A partner in a building and roofing company has been fined after a worker plunged nearly six metres to the ground falling through a fragile roof light and sustaining multiple injuries.
Przemyslaw Borkiewicz, 24, of Mutley, Plymouth, was carrying out the work at the Evans Halshaw garage in Saltash on 12 December 2012 with poor supervision and no safety equipment which could have prevented or lessened the impact of his fall.
The incident was investigated by the Health and Safety Executive (HSE) which prosecuted Jim Woodley, the person in control of the work (trading as Direct Property Services), at Plymouth Magistrates court on Friday (20 February 2015).
The court heard that Mr Borkiewicz was walking across the roof to take a bucket to his colleague when he stepped on and fell through one of several Perspex roof lights set into the roof. In addition to Mr Borkiewicz two other workers at the site were put at risk of falling through the roof lights.
HSE’s inquiries found that the work was supervised by someone who had no roofing or working at height qualifications and no measures had been taken to do the task safely, such as placing boards with edge protection on the roof or using a cherry picker to do the job.
Mr Woodley, of Direct Property Services, Mannamead, Plymouth pleaded guilty to a breach of Work at Height regulations, was fined £10,000 and ordered to pay £5,517 in costs.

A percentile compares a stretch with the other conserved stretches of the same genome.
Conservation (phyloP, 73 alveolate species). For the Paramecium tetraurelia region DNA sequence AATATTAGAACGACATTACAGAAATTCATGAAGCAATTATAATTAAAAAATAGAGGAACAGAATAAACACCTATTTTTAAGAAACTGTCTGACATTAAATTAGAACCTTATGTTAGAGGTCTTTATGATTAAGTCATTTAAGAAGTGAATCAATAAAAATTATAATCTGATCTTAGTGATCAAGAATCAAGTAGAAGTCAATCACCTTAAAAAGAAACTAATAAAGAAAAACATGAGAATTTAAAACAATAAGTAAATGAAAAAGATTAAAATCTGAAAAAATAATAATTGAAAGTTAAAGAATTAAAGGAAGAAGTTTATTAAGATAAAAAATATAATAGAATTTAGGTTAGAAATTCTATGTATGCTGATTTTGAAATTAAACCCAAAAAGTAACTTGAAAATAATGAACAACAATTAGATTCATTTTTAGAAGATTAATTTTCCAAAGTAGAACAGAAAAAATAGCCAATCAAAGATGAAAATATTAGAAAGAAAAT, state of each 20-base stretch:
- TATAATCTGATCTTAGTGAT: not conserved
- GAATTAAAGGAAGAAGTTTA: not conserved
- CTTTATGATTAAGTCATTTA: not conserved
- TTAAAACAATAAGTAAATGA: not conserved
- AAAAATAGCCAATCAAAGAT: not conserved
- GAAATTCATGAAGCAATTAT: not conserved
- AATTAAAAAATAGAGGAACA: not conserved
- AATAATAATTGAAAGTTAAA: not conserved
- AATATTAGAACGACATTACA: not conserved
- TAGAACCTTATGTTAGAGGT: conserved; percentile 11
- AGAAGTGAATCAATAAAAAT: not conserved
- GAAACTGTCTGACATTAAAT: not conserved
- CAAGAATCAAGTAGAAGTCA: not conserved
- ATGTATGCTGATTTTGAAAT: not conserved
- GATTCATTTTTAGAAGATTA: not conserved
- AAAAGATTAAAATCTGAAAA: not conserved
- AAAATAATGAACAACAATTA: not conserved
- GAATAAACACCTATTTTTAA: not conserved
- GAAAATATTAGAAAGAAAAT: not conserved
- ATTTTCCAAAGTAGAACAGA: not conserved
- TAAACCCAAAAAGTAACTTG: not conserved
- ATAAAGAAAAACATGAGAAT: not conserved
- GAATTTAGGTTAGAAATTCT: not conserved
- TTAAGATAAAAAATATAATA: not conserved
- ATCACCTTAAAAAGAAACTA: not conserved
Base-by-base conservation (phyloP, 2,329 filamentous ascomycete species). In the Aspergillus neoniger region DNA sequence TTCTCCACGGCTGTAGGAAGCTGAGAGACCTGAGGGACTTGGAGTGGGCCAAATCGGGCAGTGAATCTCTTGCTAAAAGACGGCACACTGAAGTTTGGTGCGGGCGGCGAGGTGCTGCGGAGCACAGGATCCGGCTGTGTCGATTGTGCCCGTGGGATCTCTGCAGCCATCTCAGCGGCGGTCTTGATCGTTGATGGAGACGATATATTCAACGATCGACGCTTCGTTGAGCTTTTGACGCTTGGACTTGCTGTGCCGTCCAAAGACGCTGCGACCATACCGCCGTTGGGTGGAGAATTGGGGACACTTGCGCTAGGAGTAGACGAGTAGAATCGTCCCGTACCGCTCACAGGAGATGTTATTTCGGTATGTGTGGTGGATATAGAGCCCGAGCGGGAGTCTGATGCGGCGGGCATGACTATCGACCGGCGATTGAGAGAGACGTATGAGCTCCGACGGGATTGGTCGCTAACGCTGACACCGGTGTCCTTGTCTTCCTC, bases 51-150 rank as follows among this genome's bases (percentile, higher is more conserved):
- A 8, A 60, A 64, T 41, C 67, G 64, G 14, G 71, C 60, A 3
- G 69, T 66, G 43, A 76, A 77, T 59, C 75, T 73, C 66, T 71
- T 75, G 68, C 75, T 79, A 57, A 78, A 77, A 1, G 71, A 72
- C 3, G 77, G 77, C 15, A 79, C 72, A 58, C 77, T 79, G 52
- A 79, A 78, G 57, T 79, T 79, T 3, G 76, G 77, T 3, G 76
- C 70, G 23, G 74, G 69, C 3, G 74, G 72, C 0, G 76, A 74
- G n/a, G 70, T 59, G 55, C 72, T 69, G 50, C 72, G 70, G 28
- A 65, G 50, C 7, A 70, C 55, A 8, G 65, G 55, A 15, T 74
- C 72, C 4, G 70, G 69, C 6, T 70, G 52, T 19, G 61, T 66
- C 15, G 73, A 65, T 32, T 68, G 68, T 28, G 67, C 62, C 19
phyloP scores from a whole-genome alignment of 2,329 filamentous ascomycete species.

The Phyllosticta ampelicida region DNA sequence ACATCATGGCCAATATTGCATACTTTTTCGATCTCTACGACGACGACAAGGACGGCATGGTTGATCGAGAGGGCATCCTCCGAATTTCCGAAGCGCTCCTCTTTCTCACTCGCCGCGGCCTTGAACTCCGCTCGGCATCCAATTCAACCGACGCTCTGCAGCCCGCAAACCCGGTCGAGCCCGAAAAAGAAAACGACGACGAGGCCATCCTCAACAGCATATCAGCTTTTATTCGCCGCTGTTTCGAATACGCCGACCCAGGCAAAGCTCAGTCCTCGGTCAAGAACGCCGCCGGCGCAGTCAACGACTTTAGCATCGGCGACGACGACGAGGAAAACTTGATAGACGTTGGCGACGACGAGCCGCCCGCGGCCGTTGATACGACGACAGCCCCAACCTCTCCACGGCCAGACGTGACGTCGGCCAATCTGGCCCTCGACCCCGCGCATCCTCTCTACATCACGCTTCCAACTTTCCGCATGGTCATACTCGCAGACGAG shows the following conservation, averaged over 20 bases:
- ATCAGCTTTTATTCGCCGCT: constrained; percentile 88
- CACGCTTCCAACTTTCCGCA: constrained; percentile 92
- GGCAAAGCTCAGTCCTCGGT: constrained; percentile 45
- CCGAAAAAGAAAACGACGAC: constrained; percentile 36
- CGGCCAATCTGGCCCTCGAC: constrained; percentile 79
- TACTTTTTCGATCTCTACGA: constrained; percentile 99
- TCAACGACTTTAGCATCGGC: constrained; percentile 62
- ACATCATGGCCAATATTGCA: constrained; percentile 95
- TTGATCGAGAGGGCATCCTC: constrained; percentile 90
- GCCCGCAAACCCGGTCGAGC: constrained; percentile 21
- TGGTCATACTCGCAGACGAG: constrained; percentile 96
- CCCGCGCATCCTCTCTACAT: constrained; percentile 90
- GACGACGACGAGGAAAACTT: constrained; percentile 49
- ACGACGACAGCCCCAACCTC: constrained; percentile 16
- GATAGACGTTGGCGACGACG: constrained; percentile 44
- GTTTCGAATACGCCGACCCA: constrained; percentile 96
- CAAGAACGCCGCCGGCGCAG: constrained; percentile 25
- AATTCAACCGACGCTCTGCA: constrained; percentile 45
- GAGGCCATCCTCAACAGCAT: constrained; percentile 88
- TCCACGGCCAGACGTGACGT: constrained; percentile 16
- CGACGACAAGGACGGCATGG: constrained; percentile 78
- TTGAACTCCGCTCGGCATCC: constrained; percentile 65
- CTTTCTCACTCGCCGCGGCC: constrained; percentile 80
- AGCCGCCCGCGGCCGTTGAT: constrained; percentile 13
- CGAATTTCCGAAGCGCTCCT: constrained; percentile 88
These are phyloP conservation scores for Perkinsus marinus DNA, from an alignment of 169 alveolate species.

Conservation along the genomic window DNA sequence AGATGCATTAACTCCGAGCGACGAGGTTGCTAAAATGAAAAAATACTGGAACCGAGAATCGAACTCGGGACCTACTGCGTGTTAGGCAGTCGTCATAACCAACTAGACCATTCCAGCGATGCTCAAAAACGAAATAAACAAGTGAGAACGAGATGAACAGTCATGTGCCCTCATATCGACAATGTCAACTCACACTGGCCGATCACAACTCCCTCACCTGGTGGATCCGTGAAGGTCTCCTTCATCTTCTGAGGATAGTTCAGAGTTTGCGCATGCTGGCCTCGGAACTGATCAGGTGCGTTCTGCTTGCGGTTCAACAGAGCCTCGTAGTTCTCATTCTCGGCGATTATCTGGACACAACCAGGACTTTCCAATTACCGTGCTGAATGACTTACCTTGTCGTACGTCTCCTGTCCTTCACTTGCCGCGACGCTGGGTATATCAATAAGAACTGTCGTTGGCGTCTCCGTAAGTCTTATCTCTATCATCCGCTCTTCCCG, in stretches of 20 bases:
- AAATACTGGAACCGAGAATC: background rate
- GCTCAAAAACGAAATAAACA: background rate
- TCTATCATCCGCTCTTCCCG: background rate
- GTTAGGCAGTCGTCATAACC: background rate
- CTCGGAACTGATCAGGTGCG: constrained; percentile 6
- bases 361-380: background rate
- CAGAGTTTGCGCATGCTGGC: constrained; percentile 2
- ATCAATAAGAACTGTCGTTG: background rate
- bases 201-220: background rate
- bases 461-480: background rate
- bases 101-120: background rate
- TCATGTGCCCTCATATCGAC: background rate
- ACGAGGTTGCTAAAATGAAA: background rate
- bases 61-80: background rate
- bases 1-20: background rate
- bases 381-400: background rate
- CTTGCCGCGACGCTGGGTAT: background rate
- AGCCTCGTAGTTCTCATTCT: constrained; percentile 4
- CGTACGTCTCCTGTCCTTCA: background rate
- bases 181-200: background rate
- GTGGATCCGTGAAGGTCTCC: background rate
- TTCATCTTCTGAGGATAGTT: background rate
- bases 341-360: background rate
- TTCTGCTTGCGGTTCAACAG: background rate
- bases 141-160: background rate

HSE Inspector, Helena Allum, speaking after the hearing, said:
“Mr Borkiewicz suffered severe multiple injuries, including head injuries and experienced great pain but was lucky not to have lost his life in this incident.
“Falls from height are the biggest cause of workplace deaths and it’s crucial that employers make sure work is properly planned, appropriately supervised and that sufficient measures are put in place to protect staff from the risks.
“There is no excuse for employers failing to safeguard workers who have to work at height.”
Further information about working safely at height can be found on the HSE website at www.hse.gov.uk/falls
Notes to Editors
The Health and Safety Executive is Britain’s national regulator for workplace health and safety. It aims to reduce work-related death, injury and ill health. It does so through research, information and advice; promoting training; new or revised regulations and codes of practice; and working with local authority partners by inspection, investigation and enforcement. www.hse.gov.uk
Regulation 4(1) of the Work at Height Regulations states: “Every employer shall ensure that work at height is (a) properly planned; (b) appropriately supervised; and (c) carried out in a manner which is so far as is reasonably practicable safe, and that its planning includes the selection of work equipment in accordance with regulation 7.”
HSE news releases are available at www.hse.gov.uk/press.